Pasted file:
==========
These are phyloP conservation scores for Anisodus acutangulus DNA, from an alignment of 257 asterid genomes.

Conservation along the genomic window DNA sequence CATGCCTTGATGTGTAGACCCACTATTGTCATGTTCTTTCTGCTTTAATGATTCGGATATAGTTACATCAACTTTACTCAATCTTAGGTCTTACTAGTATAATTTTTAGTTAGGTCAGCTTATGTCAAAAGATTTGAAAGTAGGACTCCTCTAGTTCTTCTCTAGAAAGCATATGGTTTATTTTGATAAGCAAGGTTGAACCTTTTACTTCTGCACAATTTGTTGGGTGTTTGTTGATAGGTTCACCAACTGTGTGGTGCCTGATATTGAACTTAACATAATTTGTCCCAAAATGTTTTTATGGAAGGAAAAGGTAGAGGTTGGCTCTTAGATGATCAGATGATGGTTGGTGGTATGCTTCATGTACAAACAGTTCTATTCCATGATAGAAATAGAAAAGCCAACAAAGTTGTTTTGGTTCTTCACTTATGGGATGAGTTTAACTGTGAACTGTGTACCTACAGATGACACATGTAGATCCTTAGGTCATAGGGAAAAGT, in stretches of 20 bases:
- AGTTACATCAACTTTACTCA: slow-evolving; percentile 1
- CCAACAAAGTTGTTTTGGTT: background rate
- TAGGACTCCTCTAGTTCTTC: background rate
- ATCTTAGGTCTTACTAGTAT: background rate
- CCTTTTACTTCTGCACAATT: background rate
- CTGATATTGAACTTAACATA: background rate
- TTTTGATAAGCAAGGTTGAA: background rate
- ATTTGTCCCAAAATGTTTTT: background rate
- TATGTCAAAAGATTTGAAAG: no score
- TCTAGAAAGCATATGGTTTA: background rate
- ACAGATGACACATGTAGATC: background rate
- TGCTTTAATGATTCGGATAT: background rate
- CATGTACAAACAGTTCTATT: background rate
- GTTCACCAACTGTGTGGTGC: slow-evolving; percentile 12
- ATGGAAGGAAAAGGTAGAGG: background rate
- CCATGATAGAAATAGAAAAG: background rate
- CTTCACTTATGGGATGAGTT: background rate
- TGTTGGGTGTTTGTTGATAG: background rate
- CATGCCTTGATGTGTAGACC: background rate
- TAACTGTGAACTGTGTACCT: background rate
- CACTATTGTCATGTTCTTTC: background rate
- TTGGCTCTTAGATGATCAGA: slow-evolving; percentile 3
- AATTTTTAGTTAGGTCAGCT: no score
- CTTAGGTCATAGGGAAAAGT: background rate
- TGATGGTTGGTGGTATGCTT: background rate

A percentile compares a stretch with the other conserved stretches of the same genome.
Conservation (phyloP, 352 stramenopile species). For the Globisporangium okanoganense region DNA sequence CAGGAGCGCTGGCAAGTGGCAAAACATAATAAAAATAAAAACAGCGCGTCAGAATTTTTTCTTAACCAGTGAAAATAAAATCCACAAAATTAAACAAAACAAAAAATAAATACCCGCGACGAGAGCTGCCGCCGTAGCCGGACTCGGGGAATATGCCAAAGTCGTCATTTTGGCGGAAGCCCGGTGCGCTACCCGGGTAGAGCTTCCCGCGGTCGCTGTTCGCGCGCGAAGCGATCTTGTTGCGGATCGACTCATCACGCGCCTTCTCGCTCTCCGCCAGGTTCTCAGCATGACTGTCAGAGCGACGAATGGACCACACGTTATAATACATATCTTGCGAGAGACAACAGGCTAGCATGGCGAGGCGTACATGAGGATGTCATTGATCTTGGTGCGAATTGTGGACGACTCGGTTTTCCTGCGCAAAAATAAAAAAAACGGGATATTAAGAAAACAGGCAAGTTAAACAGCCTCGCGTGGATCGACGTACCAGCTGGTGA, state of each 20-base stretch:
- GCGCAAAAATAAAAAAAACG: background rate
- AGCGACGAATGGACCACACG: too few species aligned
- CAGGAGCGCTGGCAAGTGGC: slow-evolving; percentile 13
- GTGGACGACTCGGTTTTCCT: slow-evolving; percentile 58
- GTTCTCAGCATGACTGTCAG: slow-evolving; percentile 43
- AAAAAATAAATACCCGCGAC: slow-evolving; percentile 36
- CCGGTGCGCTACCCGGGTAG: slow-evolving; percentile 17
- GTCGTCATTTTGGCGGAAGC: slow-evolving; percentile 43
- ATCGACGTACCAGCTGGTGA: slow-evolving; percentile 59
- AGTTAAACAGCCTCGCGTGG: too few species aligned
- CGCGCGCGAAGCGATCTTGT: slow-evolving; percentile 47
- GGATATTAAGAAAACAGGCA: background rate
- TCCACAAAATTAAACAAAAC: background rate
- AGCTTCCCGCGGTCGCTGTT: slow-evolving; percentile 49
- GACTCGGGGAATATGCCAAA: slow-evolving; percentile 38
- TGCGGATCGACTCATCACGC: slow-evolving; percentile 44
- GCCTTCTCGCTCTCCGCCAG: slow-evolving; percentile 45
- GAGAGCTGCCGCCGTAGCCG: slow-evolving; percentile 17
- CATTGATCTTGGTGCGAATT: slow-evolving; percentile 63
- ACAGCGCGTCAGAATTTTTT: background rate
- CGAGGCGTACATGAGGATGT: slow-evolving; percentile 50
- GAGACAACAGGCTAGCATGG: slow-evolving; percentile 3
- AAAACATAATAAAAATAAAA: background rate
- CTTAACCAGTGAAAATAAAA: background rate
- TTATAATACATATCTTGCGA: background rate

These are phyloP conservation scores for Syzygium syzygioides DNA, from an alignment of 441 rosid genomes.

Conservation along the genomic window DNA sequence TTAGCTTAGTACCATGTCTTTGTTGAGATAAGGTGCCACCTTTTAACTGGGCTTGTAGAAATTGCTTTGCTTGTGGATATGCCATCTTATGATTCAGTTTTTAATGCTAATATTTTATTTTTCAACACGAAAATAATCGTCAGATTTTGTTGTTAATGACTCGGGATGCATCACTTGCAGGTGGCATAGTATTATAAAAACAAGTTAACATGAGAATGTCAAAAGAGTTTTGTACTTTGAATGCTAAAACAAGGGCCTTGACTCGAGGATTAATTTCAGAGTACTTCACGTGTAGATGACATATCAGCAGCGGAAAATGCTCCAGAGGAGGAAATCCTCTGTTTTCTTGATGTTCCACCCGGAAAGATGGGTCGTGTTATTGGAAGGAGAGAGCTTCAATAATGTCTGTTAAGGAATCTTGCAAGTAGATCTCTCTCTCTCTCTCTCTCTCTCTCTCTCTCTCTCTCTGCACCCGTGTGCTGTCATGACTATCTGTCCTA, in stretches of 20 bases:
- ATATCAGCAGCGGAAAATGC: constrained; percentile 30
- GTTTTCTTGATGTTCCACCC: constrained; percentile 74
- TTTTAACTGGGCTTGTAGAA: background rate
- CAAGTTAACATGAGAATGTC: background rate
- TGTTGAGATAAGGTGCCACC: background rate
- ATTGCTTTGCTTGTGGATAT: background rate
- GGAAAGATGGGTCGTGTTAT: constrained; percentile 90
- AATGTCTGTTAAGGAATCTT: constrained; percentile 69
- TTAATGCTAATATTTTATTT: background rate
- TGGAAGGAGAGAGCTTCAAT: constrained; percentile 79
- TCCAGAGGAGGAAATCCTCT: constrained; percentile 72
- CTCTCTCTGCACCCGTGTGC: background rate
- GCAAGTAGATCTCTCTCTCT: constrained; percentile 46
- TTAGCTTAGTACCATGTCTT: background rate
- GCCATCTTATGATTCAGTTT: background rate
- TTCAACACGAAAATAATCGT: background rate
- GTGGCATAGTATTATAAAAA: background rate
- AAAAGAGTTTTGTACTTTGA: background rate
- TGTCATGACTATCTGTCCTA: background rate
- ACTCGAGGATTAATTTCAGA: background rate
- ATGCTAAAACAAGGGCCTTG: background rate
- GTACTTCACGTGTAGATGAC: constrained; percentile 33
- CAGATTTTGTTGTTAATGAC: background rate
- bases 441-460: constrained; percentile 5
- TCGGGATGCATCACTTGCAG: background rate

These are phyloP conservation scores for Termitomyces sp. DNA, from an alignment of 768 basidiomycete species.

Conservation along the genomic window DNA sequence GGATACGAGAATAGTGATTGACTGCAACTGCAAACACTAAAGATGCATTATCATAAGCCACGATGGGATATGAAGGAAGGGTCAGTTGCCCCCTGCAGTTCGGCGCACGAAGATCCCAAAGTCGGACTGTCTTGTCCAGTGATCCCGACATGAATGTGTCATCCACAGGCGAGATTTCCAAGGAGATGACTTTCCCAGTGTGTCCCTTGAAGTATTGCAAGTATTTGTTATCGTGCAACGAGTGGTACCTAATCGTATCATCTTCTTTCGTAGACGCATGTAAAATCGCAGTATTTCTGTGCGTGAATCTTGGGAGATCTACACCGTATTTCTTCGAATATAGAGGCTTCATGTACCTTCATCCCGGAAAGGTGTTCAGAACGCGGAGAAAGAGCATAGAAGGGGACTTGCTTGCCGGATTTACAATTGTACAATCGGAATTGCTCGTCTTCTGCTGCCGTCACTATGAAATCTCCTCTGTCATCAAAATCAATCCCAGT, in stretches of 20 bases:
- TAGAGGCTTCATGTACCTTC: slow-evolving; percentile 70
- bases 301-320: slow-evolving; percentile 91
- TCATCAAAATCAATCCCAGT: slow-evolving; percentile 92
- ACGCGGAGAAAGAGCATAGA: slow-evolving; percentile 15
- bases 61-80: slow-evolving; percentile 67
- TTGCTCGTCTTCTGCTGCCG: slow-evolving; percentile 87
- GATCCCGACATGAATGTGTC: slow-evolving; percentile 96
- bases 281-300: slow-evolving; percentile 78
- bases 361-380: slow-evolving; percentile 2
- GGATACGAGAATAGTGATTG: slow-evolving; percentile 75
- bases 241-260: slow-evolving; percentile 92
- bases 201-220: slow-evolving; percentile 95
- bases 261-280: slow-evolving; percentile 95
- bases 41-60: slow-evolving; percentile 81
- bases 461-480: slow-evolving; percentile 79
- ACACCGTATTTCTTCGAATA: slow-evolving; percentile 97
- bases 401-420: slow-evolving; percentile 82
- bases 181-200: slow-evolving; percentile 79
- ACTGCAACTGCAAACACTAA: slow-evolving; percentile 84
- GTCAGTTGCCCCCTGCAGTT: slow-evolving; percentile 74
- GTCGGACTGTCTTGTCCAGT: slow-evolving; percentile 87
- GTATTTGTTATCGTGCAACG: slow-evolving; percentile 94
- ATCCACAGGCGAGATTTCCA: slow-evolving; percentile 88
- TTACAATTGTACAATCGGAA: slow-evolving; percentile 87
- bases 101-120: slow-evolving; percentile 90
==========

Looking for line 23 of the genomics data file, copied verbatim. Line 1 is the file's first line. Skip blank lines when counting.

- CACTATTGTCATGTTCTTTC: background rate